However, this made me think. What if the website Cookie Popups did not exist? Inevitably, the user would have more time to do what they wanted. Conversely, the website might need help to develop a catered experience for the website visitor. Furthermore, the downfalls previously mentioned would not exist.

A collage of Cookie Popups screenshots, part one (not legible)
A collection of Cookie Popups screenshots, 1/2 (not legible)

With 725.8 million internet users in Europe or thereabouts, can you imagine how many Cookie Popups appear, how much data is accumulated, and how much time is spent clicking through the popups?

Have you ever considered how much time you spend clicking on Cookie Popups and what you could do with that time?

Depending on your actions and how many websites you visit, the time it takes to go through the Website Cookie Popups is between less than a second and possibly into minutes. Then imagine adding all this time together; how much time would you have accumulated or lost, depending on your actions?

Thankfully, each website is supposed to save your initial Cookie Popup selections.

A collage of Cookie Popups screenshots, part 2 (not legible)
A collection of Cookie Popups screenshots, 2/2 (not legible)

To conclude, the Collective Analysis section shows that Cookie Popups are time-consuming. This possibly is consequential; nevertheless, it is a consequence of bad design, which puts Cookie Popups into the "attention economy" category. If your time equals your attention, then how much of your attention is taken from you when interacting with Cookie Popups?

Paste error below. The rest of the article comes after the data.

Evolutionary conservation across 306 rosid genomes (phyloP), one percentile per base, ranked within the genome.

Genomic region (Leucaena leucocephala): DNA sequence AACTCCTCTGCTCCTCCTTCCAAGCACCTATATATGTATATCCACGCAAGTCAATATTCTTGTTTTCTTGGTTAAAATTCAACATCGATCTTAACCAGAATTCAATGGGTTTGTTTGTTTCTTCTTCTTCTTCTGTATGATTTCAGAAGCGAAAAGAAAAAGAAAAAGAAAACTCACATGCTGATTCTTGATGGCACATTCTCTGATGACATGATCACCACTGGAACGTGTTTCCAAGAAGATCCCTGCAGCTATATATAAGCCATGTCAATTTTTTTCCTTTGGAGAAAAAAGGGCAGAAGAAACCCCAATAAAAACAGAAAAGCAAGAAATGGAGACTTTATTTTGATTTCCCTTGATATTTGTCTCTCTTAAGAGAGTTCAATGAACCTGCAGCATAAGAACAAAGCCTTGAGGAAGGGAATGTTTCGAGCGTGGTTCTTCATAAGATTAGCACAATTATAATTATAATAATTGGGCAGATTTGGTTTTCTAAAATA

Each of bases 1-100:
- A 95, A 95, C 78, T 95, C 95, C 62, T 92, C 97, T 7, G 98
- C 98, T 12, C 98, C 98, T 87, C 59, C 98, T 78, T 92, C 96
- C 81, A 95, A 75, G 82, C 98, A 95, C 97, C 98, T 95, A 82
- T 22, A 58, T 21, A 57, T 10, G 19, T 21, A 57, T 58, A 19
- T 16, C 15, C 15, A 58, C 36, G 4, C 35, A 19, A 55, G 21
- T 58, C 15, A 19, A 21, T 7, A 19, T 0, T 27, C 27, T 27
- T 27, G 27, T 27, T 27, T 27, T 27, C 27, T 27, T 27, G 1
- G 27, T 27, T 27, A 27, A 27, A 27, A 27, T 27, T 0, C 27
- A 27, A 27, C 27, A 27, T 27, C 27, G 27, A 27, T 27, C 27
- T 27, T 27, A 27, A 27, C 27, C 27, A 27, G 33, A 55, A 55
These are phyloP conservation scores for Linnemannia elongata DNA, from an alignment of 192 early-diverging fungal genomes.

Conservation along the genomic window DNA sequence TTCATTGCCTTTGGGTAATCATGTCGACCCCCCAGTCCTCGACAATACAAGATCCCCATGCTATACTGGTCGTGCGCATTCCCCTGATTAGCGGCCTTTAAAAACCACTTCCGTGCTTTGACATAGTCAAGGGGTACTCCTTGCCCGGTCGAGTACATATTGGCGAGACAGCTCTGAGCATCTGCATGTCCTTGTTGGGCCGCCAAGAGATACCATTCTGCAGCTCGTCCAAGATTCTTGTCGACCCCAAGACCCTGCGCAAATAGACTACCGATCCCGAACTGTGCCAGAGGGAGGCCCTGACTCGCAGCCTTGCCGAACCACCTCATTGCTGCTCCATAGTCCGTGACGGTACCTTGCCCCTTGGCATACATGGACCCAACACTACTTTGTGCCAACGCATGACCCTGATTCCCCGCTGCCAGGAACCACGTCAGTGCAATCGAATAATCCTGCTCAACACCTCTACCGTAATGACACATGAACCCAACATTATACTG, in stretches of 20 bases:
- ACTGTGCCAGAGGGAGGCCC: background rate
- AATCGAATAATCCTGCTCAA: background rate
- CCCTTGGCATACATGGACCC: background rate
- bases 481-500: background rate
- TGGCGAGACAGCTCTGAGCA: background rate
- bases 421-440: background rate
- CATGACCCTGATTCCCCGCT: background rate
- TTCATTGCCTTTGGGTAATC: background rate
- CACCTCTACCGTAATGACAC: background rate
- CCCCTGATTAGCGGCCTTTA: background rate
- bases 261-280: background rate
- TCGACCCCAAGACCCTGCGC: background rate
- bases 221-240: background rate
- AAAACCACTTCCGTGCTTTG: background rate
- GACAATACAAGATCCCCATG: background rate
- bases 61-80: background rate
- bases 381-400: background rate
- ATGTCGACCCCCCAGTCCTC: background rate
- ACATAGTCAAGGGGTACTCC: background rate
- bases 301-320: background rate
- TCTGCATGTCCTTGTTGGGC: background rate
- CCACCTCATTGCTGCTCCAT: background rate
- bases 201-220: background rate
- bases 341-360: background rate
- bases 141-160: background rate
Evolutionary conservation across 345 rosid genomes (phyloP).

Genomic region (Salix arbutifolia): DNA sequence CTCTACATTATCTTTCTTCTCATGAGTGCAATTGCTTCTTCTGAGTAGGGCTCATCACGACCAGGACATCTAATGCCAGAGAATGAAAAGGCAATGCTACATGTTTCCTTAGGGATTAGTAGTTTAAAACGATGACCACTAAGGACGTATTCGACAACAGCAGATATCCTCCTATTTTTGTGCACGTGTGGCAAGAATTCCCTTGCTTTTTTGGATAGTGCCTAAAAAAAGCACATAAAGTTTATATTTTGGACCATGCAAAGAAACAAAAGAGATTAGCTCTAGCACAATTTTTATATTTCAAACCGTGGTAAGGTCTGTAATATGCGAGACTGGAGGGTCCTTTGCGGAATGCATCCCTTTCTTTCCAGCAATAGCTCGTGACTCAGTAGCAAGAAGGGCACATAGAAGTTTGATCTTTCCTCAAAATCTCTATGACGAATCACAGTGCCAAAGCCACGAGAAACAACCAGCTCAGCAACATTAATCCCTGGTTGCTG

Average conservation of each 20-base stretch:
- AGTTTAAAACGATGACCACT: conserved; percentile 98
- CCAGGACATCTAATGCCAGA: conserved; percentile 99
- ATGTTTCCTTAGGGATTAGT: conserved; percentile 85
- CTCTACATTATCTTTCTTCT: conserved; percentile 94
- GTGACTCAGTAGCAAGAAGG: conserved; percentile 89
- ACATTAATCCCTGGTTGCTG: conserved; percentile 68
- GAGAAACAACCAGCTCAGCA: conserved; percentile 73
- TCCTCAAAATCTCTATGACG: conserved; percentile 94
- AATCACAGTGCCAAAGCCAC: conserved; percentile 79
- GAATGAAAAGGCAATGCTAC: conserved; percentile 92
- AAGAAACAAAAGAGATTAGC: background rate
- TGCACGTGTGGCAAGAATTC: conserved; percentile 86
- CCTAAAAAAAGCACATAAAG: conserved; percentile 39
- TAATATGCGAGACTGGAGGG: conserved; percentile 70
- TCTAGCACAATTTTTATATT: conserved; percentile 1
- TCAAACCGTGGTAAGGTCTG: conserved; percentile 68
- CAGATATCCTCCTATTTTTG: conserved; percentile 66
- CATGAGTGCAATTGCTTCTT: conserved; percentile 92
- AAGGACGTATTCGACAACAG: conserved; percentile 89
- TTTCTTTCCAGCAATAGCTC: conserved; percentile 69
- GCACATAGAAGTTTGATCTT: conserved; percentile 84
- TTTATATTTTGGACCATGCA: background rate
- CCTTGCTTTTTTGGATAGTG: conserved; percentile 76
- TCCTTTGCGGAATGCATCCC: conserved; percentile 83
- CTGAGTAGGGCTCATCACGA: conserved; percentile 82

Privacy and convenience

Earlier in this article, I asked, "Who has the time to read the small print?" on the Cookie Popups. I put this question to you because the intention behind the Cookie Popups should be explained within the small print.

Lock combined with a clock.
A lock merged with a clock (personal illustration)

To save some time, GDPR.EU explains their intention as follows:

“In and of themselves, cookies are harmless and serve crucial functions for websites. Cookies can also generally be easily viewed and deleted.”

The website continues:

“cookies can store a wealth of data, enough to potentially identify you without your consent.”

All about Cookies answers the question: Are cookies safe to accept? with

Yes, most cookies are safe to accept. They’re intended to personalise your online experience and add to your convenience when using a website.

In other words, by pressing the "Accept" button, you gain convenience and grant websites access to your data. In contrast, when you press the "Decline" button, you gain a sense of partial personal data privacy.

On a side note

If you are concerned about your data when using AI (LLMs), read Professor Uri Gal's article in The Conversation, "ChatGPT is a data privacy nightmare. If you've ever posted online, you ought to be concerned". My three key takeaways from his piece are:

  1. The data (prompts) you input into ChatGPT now belong to ChatGPT.
  2. They also have Cookies and can share the Cookie data they obtain with other companies.
  3. Your written content on "a blog post", "product review, or" if you've "commented on an article online, there's a good chance this information" is consumed by ChatGPT.

Additionally, All About Cookies in their "Should You Accept Cookies?" page passively indicates the following:

“Collection of all this data may seem like an infringement on your privacy, and it can be. But sometimes cookies collect this data to help you”.

This needs further research to divulge fully. Nonetheless, I share my findings not to alarm you but to make you aware, even though it is somewhat scary.

The takeaway

Jon Reily says:

Some say the days of true privacy are over while others fear that we’ve gone too far and barriers need to be put into place.